2013: Beth Colburn Orozco: Stolen Grief

Beth Colburn Orozco
Stolen Grief
The teardrop ruby earrings I took from Rose were in my skirt pocket. She served strawberry shortcake and placed a hand on my shoulder when she set a plate down in front of me. The strawberries she had picked earlier that day from her garden. She was saying this when I stuck my hand in my pocket to rub the rubies. The earrings had been in a porcelain dish next to the sink in her bathroom.
All of our friends were there. It was the first time I’d been with them since my husband, Edward, passed. I thought I was ready to smile at parties, but I wasn’t. When I knew I couldn’t control my tears, I excused myself and went into the bathroom. The rubies were cool against my fingertips. With them in my pocket I didn’t think about Edward, and I could eat my dessert.
Rose invited us into the living room where her husband Raymond showed slides of their trip to Hawaii. A young man, Anakoni, whom everyone called Tony, was in more slides than Raymond. I’d never thought of Rose as someone who might enjoy the company of a dark-skinned island boy, but she has nice legs and long shiny hair. I’m sure he noticed her first. I stuck my hand in my pocket. The earrings kept me from saying something I might regret.
That night I put the earrings in before going to bed. I was so preoccupied with thoughts of Edward, I hadn’t slept in months. I woke the following morning feeling refreshed and decided to wear the earrings every night.

Rose still wonders about her earrings. Every once in awhile several of us will be playing bridge or swimming at the country club, and she will bring them up. “I bought those earrings in Aruba,” she says like a broken record.
She mentioned them again during a luncheon. Barbara Sullivan reached over my cob salad and whispered, “Honest to God, I wish she’d let it go. Those damn earrings went missing months ago.”
Rose fired her housekeeper the week after I stuffed the earrings in my pocket. I felt I was to blame, so I hired her. Rose was beside herself with worry until I assured her I had locked up my valuables. Elena still works for me. She’s great when it comes to vacuuming and dusting, but I don’t let her near the bathrooms since I caught her using scouring powder on my marble counter tops.
When Barbara isn’t gossiping about Rose and her missing earrings, she’s fretting over the sterling silver gravy boat that disappeared Thanksgiving Day. Lyle, her husband of twenty-nine years, took off with the thirty-something set of breasts who worked the parts counter at the auto supply store. She couldn’t bear to spend her first holiday alone, so several of us agreed to join her. Poor Barbara, both her daughters flew to Jamaica to be with their father and his new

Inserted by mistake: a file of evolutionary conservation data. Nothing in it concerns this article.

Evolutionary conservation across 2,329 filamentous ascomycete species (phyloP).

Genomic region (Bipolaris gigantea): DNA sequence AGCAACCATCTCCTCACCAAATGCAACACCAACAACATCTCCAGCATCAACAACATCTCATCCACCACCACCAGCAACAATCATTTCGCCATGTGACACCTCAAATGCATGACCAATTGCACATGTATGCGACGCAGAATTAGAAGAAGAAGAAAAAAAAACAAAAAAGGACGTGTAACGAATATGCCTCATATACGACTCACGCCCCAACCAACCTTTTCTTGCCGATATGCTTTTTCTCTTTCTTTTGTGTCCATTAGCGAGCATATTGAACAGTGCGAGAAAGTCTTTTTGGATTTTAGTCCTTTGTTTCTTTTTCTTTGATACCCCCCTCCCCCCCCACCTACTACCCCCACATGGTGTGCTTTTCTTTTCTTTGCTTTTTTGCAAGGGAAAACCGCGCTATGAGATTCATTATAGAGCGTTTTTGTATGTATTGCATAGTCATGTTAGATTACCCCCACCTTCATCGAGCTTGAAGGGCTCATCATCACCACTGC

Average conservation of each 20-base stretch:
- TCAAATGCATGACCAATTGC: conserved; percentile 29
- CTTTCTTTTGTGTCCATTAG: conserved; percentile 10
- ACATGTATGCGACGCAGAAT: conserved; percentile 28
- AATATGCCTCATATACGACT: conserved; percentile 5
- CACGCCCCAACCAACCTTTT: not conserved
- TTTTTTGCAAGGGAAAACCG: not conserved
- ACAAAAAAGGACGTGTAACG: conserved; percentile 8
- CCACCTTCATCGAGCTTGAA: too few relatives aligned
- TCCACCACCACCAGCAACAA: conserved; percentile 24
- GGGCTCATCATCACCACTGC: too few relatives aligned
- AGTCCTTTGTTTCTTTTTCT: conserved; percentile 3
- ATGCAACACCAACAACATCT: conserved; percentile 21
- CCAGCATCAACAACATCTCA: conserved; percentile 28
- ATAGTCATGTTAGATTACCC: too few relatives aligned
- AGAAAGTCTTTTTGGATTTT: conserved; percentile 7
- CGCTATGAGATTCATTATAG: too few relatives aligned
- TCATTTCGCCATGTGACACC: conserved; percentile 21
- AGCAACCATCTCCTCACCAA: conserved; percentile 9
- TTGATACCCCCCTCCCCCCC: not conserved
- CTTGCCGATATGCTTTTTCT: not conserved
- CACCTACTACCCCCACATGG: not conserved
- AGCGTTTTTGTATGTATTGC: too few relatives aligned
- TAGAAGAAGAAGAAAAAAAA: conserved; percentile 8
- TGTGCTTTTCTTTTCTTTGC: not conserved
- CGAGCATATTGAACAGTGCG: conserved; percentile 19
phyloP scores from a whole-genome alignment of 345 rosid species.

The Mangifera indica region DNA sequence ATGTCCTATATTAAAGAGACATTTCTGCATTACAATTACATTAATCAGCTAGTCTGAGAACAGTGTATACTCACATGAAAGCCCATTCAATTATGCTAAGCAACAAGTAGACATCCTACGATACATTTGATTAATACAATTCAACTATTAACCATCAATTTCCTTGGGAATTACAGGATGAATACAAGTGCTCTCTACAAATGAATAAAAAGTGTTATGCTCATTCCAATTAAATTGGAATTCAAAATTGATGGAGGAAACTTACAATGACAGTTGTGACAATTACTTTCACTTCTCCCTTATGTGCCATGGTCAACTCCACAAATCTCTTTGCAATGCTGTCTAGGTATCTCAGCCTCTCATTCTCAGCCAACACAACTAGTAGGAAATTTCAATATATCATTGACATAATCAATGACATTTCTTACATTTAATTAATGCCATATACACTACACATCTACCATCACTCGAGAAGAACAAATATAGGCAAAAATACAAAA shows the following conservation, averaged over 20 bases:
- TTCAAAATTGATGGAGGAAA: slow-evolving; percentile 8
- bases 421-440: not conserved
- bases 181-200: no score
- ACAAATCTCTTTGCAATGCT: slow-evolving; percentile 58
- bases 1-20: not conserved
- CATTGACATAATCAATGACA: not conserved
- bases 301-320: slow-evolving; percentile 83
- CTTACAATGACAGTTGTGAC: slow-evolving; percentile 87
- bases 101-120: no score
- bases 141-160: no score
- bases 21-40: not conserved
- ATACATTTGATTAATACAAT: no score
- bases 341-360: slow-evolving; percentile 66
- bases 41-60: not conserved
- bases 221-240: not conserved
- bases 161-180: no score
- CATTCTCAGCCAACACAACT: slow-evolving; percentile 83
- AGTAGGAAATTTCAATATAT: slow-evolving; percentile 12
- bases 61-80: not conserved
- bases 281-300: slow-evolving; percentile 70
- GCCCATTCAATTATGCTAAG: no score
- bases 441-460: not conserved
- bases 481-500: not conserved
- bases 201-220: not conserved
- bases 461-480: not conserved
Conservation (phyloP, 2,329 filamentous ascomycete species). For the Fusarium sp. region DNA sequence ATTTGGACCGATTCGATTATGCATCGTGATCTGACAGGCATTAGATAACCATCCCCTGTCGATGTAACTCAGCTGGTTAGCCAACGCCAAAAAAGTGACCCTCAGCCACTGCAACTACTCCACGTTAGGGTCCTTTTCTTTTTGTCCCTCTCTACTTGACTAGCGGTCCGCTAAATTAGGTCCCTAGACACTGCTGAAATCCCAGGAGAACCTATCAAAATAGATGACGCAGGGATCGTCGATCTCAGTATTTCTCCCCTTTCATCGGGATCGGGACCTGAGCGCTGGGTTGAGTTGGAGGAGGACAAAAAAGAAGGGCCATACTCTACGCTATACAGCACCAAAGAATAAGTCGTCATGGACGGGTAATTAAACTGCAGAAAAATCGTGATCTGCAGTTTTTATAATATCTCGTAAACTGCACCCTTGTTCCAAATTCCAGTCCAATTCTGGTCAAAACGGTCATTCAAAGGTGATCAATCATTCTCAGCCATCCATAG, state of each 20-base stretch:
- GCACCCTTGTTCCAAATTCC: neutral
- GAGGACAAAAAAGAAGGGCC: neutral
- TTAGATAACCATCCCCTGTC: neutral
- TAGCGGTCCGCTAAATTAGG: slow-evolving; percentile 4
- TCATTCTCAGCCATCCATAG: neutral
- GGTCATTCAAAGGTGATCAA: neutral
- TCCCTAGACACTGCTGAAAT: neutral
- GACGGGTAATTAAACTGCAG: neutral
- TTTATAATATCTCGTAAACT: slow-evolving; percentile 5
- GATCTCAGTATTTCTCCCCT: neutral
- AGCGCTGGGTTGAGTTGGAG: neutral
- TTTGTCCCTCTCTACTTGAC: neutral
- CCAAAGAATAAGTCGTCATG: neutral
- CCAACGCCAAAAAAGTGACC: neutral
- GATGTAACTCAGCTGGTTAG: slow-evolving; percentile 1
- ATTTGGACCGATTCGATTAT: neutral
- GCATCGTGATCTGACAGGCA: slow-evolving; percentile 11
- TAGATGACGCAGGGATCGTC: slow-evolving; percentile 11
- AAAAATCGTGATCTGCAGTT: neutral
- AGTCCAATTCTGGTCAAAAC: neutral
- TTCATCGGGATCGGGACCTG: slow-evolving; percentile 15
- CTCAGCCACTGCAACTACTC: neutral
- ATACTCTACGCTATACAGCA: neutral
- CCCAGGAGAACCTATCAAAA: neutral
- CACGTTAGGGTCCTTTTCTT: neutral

girlfriend for Thanksgiving. Barbara said the girls were having
trouble dealing with the divorce. I say leaving your mother by
herself on a holiday is unforgivable.
After dinner we offered to help Barbara clean up. While wiping dishes, I came across the gravy boat. I decided Rose’s earrings would look elegant set against sterling. I put it in my handbag while people were saying goodbye in the dining room.
At home I took the ruby earrings and placed them in the gravy boat. They looked lovely together. Before going to bed, I put in the earrings and set the gravy boat on Edward’s nightstand. The following day, while in the basement doing laundry, I found an old wooden toolbox Edward had made before we were married. I scrubbed it out in the stationary tub then left it to dry for two days. Afterwards, I polished the box before moving it upstairs to my bedroom. The earrings and gravy boat felt like they belonged to me once they were inside the toolbox Edward made.
Later that afternoon Barbara called to say her gravy boat was missing. “I don’t understand. I remember ladling gravy into it right before we sat down. That gravy boat is part of a set that belonged to my grandmother,” she said.
“I don’t remember seeing it,” I said.
I didn’t take anything again for quite awhile. The fact the gravy boat had belonged to Barbara’s grandmother bothered me. I felt awful that Edward’s toolbox harbored something that meant so much to such a dear friend. I would have felt better if the gravy boat had been
a gift from her lousy husband.
I’d never been lonelier than I was on Valentine’s Day. No one called and my dining room table seemed enormous and awkward without the two dozen red roses Edward had always sent accompanied by a note that said, From Your Secret Admirer.

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